Organizations can also work with local disability organizations and self-help groups to gain access to information regarding approaches and practices used at other corporate groups.

 

4. Make Accessibility a Priority

 

A freely accessible workplace is incredibly important to disabled employees. It helps them move around, get their work done and enjoy the time spent at the workplace.

 

Disabled-friendly parking, wheelchair accessible doorways, ramps at entries and exits of buildings and cafeterias, wide corridors and easy access to workstations, accessible operating buttons and/or Braille in lifts, and accessible washrooms are some of the basic necessities required to make a workplace disabled-friendly. Meeting rooms and other common access areas also need to be given special attention to and made accessible to all disabled employees.

 

You must also make sure that the company website and all other communication materials are accessible to disabled users.

 

5. Be Honest With Appraisal and Feedback

 

Another key factor for improving inclusivity at workplace is to provide honest and fair feedback to employees, irrespective of any bias.

 

If managers tend to show leniency to disabled employees during appraisal, this may affect their ability to detect drawbacks and better their performance. An honest feedback will help the disabled employee feel as responsible for his or her work as other averagely-abled employees.

 

This point also makes it evident that senior management and managers need to be trained to inclusively lead and mentor disabled employees. The leaders may need to develop and understand communication styles that help them engage with disabled employees better. This may, in turn, require consistent and involved managerial training and workshops to achieve the desired outcome.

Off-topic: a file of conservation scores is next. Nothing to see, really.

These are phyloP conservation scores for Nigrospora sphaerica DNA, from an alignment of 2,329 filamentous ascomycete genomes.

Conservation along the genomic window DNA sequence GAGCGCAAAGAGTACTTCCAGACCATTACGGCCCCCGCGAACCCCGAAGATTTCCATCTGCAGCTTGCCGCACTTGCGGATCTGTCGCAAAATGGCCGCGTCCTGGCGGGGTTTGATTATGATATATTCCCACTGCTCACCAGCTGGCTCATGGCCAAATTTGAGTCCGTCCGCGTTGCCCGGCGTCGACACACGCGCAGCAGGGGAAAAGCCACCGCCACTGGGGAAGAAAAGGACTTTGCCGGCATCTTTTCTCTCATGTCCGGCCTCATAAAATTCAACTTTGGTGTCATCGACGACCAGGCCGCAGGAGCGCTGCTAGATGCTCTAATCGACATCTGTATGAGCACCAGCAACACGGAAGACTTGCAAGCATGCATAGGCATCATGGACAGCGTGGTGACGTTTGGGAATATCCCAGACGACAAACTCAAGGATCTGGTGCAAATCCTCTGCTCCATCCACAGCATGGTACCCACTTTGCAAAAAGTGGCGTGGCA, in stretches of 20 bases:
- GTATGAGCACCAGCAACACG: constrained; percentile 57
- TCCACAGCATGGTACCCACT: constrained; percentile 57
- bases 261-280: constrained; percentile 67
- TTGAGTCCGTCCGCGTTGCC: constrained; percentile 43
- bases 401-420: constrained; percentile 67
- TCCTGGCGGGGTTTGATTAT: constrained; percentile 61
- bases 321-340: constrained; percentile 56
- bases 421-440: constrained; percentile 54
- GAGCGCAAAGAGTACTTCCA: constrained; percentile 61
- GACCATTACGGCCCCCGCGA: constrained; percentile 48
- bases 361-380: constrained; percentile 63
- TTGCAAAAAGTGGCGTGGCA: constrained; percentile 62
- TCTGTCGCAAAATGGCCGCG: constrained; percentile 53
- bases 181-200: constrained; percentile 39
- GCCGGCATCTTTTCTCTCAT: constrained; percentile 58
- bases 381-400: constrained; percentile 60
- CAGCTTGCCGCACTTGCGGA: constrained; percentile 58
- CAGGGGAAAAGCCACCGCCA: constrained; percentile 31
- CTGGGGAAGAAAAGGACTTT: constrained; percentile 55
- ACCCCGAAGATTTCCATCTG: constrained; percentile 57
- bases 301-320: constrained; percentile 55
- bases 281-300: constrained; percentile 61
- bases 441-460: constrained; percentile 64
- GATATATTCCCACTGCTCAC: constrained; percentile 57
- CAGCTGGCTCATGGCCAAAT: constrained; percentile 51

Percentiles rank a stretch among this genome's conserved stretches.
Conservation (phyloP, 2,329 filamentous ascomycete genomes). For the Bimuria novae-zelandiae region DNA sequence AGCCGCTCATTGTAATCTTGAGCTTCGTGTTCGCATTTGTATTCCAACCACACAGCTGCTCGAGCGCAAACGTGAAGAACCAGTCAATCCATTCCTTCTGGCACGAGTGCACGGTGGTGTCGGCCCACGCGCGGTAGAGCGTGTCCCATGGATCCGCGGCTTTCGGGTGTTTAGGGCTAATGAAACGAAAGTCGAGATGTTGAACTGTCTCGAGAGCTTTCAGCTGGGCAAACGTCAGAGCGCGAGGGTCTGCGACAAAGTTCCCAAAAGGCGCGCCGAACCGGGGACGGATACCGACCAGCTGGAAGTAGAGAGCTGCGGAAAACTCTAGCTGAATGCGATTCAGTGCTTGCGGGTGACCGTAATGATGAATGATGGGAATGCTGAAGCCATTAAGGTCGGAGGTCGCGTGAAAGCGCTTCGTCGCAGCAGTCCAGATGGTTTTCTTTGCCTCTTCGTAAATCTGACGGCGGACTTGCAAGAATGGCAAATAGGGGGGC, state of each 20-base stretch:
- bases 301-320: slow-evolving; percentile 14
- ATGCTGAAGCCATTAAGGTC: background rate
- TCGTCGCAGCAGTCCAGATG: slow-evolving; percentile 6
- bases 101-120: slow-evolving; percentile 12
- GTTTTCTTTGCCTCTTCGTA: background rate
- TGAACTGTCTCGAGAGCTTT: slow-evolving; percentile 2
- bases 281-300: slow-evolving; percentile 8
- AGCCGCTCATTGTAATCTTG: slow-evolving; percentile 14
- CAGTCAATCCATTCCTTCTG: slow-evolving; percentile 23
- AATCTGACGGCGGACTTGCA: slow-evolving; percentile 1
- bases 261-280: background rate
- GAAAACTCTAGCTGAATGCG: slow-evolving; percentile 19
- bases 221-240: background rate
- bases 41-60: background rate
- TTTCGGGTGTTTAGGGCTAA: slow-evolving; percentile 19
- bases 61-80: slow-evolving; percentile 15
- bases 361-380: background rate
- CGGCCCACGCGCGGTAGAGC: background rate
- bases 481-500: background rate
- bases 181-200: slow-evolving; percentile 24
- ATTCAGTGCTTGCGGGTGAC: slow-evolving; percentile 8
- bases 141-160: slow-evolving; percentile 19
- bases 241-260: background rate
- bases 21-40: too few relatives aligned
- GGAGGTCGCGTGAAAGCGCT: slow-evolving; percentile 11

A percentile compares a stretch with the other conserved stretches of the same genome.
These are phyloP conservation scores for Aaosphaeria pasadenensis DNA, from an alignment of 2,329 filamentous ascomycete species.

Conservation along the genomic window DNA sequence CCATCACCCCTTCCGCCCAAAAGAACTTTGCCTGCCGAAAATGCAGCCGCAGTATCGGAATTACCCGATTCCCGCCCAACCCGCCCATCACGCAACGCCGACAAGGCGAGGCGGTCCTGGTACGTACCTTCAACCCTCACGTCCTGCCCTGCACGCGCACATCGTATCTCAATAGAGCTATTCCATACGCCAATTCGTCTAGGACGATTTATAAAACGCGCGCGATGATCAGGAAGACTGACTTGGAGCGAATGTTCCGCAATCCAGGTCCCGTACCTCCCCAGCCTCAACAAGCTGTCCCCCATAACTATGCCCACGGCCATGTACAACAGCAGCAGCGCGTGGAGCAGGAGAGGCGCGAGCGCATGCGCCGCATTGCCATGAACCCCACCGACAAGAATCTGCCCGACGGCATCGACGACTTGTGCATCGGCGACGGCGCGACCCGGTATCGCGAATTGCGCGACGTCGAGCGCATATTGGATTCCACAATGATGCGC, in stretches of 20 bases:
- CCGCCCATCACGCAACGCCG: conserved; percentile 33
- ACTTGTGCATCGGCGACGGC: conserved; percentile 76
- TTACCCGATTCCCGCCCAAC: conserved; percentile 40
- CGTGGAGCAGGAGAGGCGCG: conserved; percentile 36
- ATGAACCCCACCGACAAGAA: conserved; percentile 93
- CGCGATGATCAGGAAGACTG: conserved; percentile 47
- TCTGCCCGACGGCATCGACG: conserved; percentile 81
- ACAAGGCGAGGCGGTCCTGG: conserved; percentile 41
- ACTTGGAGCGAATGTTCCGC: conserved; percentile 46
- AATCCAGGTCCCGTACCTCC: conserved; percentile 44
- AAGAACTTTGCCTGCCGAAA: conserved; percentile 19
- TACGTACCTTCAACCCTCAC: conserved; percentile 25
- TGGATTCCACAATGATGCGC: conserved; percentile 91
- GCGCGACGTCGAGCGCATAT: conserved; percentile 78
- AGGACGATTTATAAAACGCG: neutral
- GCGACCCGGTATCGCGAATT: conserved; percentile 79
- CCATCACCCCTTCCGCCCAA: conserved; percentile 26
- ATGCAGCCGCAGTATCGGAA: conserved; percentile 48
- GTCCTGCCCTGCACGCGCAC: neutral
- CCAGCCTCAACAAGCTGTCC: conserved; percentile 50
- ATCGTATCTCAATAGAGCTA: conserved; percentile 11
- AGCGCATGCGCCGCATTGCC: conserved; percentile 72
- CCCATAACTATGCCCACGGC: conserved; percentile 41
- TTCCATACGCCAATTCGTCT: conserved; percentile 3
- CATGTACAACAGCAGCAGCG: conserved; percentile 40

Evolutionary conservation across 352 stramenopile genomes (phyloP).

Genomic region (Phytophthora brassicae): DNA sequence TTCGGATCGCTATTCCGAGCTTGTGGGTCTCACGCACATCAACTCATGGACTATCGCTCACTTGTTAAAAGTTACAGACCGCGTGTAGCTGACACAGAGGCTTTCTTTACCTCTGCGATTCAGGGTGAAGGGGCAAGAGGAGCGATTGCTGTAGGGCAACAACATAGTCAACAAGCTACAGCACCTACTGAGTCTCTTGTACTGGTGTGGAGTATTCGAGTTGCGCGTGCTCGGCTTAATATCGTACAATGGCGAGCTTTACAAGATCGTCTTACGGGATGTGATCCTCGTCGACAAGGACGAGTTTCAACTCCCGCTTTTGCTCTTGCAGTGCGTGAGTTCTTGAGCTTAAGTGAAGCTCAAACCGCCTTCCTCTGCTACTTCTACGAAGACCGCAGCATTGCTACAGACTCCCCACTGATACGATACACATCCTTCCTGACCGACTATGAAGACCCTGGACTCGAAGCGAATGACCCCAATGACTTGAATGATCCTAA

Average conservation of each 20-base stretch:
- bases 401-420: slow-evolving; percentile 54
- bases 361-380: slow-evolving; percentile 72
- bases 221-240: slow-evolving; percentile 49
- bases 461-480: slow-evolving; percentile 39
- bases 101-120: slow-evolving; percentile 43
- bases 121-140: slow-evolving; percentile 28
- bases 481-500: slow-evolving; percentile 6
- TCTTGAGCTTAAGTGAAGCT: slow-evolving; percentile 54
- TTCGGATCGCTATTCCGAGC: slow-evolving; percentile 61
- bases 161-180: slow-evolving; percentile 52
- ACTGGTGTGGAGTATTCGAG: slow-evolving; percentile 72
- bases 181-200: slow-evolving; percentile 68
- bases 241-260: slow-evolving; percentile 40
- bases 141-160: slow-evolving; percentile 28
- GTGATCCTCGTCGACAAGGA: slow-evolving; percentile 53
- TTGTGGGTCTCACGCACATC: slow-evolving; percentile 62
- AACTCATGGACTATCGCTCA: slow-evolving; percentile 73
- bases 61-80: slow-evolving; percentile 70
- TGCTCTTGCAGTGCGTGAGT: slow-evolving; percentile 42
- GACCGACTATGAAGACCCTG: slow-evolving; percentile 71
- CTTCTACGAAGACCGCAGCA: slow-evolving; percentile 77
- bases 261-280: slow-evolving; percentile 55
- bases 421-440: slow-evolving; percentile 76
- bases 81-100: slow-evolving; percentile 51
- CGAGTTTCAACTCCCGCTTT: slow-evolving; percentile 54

6. Focus on Health and Well-being

 

Employee health and well-being need to be of foremost priority, especially at disabled-friendly workplaces. Games, physical activities, and other recreational options can be encouraged in your company. Gyms, relaxation rooms and even sleeping pods are becoming common at workplaces.

 

You can also follow a policy of random drug testing at workplace to discourage the use of certain drugs. Bulk drug test kits have made the process more cost-effective and practical for companies.

 

Another option you can consider is including families and caregivers of disabled employees in your awareness initiatives and pre-hiring training sessions. This makes it easier for disabled employees to get used to their new roles.

 

Applying It

 

An inclusive and diverse workforce can up productivity, improve employee morale, build better brand identity for companies, and help contribute to social development. With proper initiatives and steps in place, this is something that all companies can strive for and achieve.

The Authors: 

Jane Otterson is a technical writer at Confirm BioSciences,where she specializes in the biotech sector, specifically now as it pertains to drug testing.